I have always been an advocate of the amazing work of the air ambulance charities and our military search and rescue services of the RAF and Royal Navy. Throughout my rugby career I have all too often been reminded of the potentially life-threatening injuries that can occur on the rugby pitch, says Mike.

Andy says: I am honoured and delighted, along with Mike, to be able to play a small part in supporting the great work of the Midlands Air Ambulance and to help raise awareness to the general public and the wider rugby community. Its a service that many of us take for granted, yet it is vital that we all support this amazing service that saves lives day in, day out.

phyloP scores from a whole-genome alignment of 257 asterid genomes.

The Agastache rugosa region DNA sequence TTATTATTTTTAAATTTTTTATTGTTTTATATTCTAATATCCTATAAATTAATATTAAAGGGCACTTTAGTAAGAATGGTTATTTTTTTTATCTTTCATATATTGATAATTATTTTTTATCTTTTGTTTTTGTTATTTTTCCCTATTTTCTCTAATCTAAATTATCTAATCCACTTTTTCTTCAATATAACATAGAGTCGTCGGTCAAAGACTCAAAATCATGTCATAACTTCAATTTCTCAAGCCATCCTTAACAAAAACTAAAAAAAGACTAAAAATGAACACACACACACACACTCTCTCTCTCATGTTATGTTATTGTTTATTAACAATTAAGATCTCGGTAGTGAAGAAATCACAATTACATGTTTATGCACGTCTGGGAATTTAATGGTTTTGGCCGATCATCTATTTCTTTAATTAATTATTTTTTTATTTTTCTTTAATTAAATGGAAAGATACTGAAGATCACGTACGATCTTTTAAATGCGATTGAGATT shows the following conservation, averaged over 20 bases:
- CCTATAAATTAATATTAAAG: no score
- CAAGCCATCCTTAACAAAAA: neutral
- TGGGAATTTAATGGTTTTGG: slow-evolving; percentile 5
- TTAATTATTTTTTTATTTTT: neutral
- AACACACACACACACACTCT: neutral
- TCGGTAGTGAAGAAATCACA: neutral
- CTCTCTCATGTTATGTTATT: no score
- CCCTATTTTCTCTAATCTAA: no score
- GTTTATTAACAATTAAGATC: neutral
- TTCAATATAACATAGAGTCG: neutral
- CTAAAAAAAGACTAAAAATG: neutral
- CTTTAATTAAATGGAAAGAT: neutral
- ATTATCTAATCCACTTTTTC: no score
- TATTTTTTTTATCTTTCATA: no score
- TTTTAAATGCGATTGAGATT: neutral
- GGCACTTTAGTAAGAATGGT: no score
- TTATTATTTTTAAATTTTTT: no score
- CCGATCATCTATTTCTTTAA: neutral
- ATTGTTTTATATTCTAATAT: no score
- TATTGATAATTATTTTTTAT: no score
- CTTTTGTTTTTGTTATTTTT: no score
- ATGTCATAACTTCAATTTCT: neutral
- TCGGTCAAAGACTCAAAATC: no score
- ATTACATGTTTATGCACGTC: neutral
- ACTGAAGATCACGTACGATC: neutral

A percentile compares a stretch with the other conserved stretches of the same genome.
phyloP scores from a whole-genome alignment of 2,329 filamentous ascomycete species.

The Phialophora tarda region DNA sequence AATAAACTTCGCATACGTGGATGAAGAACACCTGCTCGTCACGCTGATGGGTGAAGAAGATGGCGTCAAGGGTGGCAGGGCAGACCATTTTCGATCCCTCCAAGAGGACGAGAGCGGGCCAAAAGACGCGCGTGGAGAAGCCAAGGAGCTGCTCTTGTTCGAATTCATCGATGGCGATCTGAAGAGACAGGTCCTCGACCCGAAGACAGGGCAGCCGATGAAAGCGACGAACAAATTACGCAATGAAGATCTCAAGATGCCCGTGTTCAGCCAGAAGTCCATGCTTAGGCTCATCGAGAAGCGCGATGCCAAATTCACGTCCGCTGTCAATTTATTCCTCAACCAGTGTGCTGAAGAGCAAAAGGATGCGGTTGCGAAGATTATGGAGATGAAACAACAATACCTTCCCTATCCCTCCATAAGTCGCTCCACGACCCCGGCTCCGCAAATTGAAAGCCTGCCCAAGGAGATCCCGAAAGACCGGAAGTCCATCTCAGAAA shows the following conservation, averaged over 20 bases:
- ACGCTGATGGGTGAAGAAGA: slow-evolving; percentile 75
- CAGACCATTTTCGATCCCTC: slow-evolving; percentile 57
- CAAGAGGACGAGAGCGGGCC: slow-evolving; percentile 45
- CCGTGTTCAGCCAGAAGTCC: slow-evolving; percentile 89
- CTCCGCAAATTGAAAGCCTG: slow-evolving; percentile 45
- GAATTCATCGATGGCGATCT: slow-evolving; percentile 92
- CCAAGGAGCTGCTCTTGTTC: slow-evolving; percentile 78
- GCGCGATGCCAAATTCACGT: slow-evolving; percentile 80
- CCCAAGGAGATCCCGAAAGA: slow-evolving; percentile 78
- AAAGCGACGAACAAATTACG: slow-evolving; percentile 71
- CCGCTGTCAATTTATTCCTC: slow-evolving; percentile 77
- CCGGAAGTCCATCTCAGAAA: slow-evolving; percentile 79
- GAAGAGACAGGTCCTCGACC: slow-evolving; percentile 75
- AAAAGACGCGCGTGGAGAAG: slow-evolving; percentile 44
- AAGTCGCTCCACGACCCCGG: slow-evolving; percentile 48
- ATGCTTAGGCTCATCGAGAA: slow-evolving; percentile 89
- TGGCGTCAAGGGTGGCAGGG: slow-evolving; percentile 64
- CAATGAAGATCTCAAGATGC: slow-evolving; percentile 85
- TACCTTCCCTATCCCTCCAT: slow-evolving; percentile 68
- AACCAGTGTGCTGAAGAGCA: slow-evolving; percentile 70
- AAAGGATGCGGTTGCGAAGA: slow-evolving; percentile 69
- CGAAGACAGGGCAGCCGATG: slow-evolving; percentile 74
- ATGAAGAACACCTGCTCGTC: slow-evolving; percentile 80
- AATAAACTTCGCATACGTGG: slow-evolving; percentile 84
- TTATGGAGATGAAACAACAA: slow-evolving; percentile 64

The air ambulance service is funded entirely by donations. It receives no money from the Government or the National Lottery and 6 million is needed annually to keep its three air ambulances airborne. These are based at Strensham Services on the M5 in Worcestershire, Cosford Air Base, near Shifnal in Shropshire and Tatenhill Air Base, near Burton-on-Trent in Staffordshire.

I think its amazing that they can keep what we saw that day on the road by donations, says Claire. An accident can happen to anyone and people should dig deep and support when they can.

Charlottes parents run CK Racing (www.ckracing.co.uk) in memory of their daughter, selling equestrian products and clothing in aid of the Midlands Air Ambulance and Racing Welfare.

To support the Midlands air Ambulance visit www.midlandsairambulance.com